Purple Heart
Marine Corps Recruiting Ribbon

GySgt Tejeda is married to Veronica; they have 4 children. Desiree the oldest is16 years old; Guillermo Jr. is 10 years old; Aracely is 6 years old; and their niece Marisol is 16 years old.

Disabled Veterans National Foundation Introduces New Executive Director

JoeGraphic

The Disabled Veterans National Foundation is pleased to announce its new Executive Director, Sergeant Major (Ret.) Joseph VanFonda.

Sgt. Maj. VanFonda, a 27-year veteran of the United States Marine Corps, was recently tapped by the DVNF Board of Directors to carry the young organization into the future, and prepare for new generations of veterans returning home.

DVNF President, Precilla Wilkewitz, offered a statement on the hiring of VanFonda:

“Sgt. Maj. VanFonda is not only a decorated, combat veteran, but he has also been an active force in the care and advocacy of wounded and injured troops during his time as the Wounded Warrior Regimental Sergeant Major of the Marines.

“The DVNF Board chose VanFonda to lead DVNF because he is a knowledgeable, well-respected leader in the veterans community. His strong management skills and experience working with nonprofit organizations in the past makes him an ideal individual to carry DVNF to the forefront of assisting veterans. Despite the growing pains DVNF has experienced, VanFonda has already shown that he is serious about a civilian career devoted to the needs of fellow veterans.”

VanFonda has already expressed his vision for DVNF. He plans to announce a new core concept of operation for the organization. The upcoming initiative will aim to be a complete resource for disabled veterans in need of assistance. He is preparing the organization for big changes that will make it more effective in its service to veterans, streamlining operations, and expanding reach.

“I am honored to be a part of this growing organization,” said VanFonda. “We have a small, but dedicated staff that works extremely hard, a supportive base of donors, and an overall structure primed for success in becoming a one-stop resource for veterans; I am here to shore up that structure, and build up the foundation. These men and women who have fought for us are in need, and I have every intention of helping them in every way possible.”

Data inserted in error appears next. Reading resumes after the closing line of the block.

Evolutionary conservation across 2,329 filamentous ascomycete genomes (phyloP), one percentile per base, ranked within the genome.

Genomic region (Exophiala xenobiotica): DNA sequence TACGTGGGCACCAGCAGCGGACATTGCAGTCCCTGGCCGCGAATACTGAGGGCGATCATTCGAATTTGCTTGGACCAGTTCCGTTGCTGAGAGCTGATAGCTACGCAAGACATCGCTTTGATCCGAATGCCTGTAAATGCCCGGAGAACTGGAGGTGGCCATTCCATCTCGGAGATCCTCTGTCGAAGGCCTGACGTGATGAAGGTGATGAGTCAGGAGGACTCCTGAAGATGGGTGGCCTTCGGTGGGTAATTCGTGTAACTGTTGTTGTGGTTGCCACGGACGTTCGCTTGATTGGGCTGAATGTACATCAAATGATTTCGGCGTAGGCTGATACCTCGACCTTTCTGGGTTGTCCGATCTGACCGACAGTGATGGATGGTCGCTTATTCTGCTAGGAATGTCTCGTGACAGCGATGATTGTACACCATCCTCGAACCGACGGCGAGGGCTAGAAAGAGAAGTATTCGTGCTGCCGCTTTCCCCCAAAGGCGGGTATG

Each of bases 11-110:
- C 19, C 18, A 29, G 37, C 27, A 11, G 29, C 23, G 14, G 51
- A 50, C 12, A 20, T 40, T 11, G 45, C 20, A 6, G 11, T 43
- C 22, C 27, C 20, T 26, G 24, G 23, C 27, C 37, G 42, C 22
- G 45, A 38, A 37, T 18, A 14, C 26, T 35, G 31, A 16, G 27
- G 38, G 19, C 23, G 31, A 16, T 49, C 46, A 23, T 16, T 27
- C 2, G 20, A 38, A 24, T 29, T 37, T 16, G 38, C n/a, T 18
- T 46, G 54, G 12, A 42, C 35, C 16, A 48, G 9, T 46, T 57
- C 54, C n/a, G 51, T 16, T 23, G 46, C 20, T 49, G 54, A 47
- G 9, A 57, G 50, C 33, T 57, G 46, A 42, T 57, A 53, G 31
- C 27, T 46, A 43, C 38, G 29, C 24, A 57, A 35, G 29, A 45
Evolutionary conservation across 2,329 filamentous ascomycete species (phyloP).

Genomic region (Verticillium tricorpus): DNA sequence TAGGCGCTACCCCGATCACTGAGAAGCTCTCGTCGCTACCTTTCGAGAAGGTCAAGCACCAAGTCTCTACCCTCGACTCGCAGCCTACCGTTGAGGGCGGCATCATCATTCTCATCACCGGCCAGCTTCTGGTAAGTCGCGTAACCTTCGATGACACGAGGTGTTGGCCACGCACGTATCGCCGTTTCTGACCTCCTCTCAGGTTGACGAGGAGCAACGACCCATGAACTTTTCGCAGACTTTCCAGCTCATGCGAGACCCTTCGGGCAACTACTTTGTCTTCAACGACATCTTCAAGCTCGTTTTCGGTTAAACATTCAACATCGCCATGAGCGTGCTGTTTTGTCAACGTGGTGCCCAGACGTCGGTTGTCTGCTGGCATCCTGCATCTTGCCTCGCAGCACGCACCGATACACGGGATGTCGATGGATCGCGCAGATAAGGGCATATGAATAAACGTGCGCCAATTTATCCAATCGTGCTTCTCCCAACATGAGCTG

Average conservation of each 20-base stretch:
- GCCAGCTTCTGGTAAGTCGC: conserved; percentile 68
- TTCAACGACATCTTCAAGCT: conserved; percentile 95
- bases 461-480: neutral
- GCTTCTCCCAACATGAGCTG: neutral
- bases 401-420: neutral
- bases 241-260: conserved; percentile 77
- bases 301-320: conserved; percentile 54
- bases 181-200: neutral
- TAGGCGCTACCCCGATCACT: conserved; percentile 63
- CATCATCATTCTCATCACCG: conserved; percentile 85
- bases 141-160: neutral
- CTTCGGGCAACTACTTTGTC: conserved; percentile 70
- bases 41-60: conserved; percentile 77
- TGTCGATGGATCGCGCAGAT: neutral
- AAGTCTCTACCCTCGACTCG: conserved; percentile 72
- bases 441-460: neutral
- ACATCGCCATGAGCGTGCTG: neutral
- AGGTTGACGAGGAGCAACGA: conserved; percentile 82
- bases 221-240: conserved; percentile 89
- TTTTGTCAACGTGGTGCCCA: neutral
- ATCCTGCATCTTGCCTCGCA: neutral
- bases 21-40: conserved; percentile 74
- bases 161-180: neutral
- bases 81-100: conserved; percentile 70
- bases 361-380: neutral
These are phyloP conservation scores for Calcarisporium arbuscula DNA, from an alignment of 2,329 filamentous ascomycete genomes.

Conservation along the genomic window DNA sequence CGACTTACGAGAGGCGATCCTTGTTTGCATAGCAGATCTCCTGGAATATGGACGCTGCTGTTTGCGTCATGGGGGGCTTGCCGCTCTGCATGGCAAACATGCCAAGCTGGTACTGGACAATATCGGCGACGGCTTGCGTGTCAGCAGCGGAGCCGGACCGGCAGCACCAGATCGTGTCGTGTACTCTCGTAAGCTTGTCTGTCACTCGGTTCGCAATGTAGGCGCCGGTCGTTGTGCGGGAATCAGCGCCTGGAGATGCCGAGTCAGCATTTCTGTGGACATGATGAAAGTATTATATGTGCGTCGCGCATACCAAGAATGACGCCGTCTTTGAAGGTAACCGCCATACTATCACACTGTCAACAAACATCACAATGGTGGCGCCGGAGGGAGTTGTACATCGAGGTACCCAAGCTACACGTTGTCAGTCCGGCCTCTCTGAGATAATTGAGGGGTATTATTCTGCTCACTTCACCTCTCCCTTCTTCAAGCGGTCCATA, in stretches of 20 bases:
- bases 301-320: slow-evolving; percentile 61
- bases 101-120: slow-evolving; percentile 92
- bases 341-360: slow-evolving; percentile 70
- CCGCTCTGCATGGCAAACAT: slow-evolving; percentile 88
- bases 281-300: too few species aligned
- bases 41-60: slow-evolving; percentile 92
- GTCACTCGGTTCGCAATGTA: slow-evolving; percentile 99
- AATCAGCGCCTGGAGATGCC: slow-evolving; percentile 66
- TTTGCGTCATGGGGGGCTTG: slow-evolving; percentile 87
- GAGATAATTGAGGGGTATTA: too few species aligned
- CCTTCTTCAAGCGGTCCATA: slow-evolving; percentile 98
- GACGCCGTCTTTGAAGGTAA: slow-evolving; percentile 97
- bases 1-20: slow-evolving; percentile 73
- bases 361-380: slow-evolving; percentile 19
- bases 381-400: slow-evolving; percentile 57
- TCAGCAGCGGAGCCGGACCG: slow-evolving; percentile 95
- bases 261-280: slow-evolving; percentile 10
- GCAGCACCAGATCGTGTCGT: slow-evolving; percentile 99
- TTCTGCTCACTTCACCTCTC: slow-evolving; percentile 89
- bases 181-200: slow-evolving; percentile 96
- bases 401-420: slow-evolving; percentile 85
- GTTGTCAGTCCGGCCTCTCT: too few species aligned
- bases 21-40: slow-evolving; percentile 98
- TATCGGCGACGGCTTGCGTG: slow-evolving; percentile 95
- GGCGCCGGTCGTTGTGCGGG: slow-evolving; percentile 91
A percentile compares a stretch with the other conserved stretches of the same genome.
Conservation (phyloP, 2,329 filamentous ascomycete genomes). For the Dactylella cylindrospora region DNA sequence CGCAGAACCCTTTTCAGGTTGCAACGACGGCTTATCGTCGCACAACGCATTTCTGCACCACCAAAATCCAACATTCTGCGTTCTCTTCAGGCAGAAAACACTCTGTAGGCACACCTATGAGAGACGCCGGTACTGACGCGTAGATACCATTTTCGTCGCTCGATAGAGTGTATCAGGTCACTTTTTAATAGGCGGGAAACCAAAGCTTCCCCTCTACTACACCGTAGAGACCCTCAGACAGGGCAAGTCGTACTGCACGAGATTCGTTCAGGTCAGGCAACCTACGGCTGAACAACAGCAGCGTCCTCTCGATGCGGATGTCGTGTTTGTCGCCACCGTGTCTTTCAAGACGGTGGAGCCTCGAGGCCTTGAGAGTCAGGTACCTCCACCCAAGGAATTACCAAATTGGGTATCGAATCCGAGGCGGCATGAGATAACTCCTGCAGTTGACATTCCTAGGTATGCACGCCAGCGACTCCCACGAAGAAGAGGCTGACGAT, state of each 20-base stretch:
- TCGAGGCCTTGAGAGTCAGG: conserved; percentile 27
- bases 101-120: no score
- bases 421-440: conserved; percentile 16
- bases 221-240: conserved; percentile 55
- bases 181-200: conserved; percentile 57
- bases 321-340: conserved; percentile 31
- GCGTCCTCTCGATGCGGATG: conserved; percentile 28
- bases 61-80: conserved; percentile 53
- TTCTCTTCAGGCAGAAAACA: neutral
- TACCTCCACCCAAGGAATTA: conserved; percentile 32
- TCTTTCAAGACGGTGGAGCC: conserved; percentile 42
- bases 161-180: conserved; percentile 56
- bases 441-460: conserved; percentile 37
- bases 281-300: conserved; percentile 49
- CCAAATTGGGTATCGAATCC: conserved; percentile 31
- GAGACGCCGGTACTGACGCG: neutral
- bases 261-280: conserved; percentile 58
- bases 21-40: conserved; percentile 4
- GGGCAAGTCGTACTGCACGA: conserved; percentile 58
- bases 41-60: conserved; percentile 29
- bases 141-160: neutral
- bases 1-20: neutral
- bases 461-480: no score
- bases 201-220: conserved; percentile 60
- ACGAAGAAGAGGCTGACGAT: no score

Sgt. Maj. VanFonda expects a busy fall for DVNF, and hopes to make strides in the services DVNF offers veterans. He also expressed his desire to establish more accountable practices and procedures with the organization, and vows that transparency is crucial to the success of DVNF.

Upon hearing of VanFonda’s new civilian role, a former colleague commented, “I had the privilege of working with SGTMAJ [VanFonda] several years ago.  I know SGTMAJ to be genuinely focused on taking care of military members from all branches and their families.  He is definitely the right man for the job!”

Veteran Unemployment Numbers Improving!

Reasons to Hire a Vet

The Bureau of Labor Statistics (BLS) recently released its June unemployment numbers. As you may be aware, jobless numbers have been slowly, but steadily, decreasing over the last couple of years. What you may not know is that the unemployment rate for veterans has been much higher than the national average.

Not anymore. It is very encouraging to see the continued progress that has been made on the veteran job front. The overall unemployment rate for veterans currently hovers around 6.3 percent, which is down from 6.6 percent in May!

This number is down over a whole point from June of 2012, which is very good news. Gulf War Era-II veterans, a demographic that has been hit the hardest by the recession, has a current unemployment rate of 7.2 percent—lower than the national average, and an astonishing 2.3 percentage points below June of 2012!

Why is the veteran unemployment trend improving so much? The VA believes much of it has to do with their programs such as Veteran Retraining and Assistance program (VRAP), and initiatives such as Hiring Our Heroes.

DVNF agrees.

Another big part of it is likely the collective agreement of the general public that no matter the issues that we as civilians might be facing, those who have served our country are anything but “average.” Veteran unemployment should never exceed the national average, because veterans—simply put—are exceptional.

There has been a national effort to dispel the erroneous assumptions of veterans returning from combat. Many employers (or at least the smart ones) see the value of hiring veterans. They are incredibly disciplined and hard working. In addition, many nonprofit groups and large corporations have created targeted programs and hiring initiatives.

Though there is much work still to be done, we are uplifted by the improvement. Thousands more veterans have been discovered as the outstanding employees they are. It can’t stay a secret much longer!